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Comment Re: I'm not surprised. (Score 0) 895

Which are alleged to exist but nothing, not even a redacted screen shot, was provided

Yes, if it's not provided, it doesn't exist. Remember that. I've never seen the negatives from the moon landing photos. Oh sure, journalists *tell* me they exist, but so what. I've never seen the *hard* evidence.

Same with Apple having an HQ in California. I've never been there. I've never met anyone who has. I've seen photos of some buildings, but they could have been anywhere.

Thing is, you're focussing on this specific case. You need to see the bigger picture. The Internet is digital, so anything on it can be trivially faked. If it's not something you want to believe, you have NO MORAL REASON TO BELIEVE IT. The Internet provides such poor evidence for anything, you can pretty much ignore it. In fact, I strongly suggest you ignore the entire Internet from now on. Please. It would really help us both.

Comment Re:care less (Score 3, Interesting) 191

it dethrones the idea that poker is the last bastion of human dominance in cognition

I think that idea was dethroned when Bill "The Bluff" Higgins got a train to Boston in 1872 with his pockets full of winnings, and strode into Harvard saying "Gentleman, the finest minds in the world have recently met in the back room of McKluskey's Hotel, and held a competition of arithmetic, stoney faces and drinking, to determine a winner. And I am that winner. Your work, professors, is needed no more. A dominant mind has been chosen."

Seriously, what makes poker attractive as a benchmark of AI is that it is essentially simple (like chess, go and most other card or board games), but contains a very small element of modest complexity (bluffing).

Compare that to a game like Pictionary. Pictionary is vastly, vastly more complex than poker. When two computers with cameras and screens can beat a pair of humans at pictionary, I'll be impressed.

Comment Re:It's about landmass (Score 1) 468

We used to use re-chargable vehicles all the time. They were called horses. After a certain distance, they needed quite a long time to re-fuel and rest.

The solution was to swap the discharged horses out for new ones. This would also work well for electric vehicles. If cars are very easy to rent, there's no need to own a specific one, so once it's flat, plug it in and pick another.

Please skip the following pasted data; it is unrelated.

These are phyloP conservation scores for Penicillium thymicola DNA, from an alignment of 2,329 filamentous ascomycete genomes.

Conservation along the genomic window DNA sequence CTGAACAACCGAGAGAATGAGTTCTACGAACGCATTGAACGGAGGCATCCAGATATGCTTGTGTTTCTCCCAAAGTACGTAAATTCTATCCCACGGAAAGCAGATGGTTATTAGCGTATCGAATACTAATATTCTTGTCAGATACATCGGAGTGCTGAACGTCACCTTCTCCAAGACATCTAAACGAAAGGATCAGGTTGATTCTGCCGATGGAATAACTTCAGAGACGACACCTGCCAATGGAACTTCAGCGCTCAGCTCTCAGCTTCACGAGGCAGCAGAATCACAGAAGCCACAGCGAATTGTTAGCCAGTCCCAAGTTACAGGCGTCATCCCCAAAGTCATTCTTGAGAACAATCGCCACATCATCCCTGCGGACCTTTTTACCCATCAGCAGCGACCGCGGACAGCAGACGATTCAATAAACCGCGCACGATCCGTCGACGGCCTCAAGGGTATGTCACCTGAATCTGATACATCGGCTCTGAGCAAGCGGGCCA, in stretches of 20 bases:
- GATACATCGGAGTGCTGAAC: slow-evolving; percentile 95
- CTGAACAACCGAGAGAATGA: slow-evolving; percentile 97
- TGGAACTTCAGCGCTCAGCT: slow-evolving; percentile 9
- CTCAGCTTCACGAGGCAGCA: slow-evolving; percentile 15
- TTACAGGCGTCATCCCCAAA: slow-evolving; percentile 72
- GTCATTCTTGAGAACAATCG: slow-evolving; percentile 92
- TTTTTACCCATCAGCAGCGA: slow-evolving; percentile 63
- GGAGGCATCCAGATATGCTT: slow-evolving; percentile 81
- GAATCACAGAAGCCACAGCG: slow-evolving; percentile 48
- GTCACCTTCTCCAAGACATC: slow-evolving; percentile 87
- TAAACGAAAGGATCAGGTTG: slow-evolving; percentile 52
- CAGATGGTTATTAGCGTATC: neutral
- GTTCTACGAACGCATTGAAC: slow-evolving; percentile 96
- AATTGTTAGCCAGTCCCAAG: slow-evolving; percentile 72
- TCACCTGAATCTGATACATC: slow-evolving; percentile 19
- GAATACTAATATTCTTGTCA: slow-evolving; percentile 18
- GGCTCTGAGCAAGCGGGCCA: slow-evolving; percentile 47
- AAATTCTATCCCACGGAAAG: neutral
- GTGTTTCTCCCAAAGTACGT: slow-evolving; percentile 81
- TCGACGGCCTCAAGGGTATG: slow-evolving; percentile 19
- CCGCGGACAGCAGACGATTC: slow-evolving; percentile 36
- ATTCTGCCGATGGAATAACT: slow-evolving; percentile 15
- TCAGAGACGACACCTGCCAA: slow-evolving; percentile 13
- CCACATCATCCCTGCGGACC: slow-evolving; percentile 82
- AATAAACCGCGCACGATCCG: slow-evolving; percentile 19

Car ownership is dropping in Europe as it becomes cheaper and more convenient to rent. Rent a big car for the family holiday, and then a small one for a day trip, and then a van for moving furniture. Much more convenient than having to use the same vehicle for everything. Getting a train 90% of the way and easily renting a car for the last 10 miles is a nicer journey than driving all the way. Now, an electric car is fine for ten miles, while it wouldn't have managed the whole journey.

It's not about making electric cars behave just like the petrol ones we are used to. It's about changing how we transport ourselves around.

Comment Re:The earth is (Score 1) 436

People believe in the common good. It's just a question of who has anything in common with them.

The whole reason humans form communities is the common good. It's easier to all build a well than each person build their own. It's easier to share a plow team than everyone have oxen they use one week a year.

As life has become safer, the need for common good has reduced. It's still a good way to reduce risks, but our risks are so low now, we tend not to worry about it.

Comment Re:No. (Score 3, Funny) 449

640x480?! That's just a bigger version of 320x280, and I started out with a lot less than 320x280, I can tell you. Bloody kids, next thing they'll be wanting more than 4 bits of colour information in each pixel.

As for VRML, I often use it as an example of why 'open standards' are far from a panacea. It's a truly dreadful standard, created in academia before there were either competing implementations of the problem, or even much of a problem, that actively held back VR and web 3d stuff generally for years. Also a useful example of "worse is better".

Comment Re:Can't wait to get one in my watch. (Score 2) 156

I have a watch from the 1940s that's still giving out plenty of radiation. Sadly, the phosphor is all used up so it doesn't glow at all.

Early glow in the dark paints used a mixture of radium and phosphor. The decay from the radium would excite the phosphor and make it glow. Unfortunately it also broke down the phosphor, so while radium lasts for centuries, the paint doesn't.

Comment Re:Renewables will never work (Score 1) 340

The small fraction in that case would be 23%, not 2/3. Because nuclear, while not a fossil fuel, isn't a renewable either, and that's what the op was talking about.

That said I actually think 23% is a pretty impressive - at least until you remember that electricty is only a smallish proportion of total energy use. I found this diagram helpful in showing the way things are:

Comment Re:Renewables will never work (Score 1) 340

and that is ALWAYS, if you spread them out wide enough.

Yes, but that is a very wide spread and therefore a very big if. The ideal energy mix would be nuclear for base load, and then wind/solar with hydro available to handle variability in the renewables. But that requires geography that's hydro friendly, which most of the world isn't. CCGT will do for now in handling variable load until some kind of battery grid becomes available.

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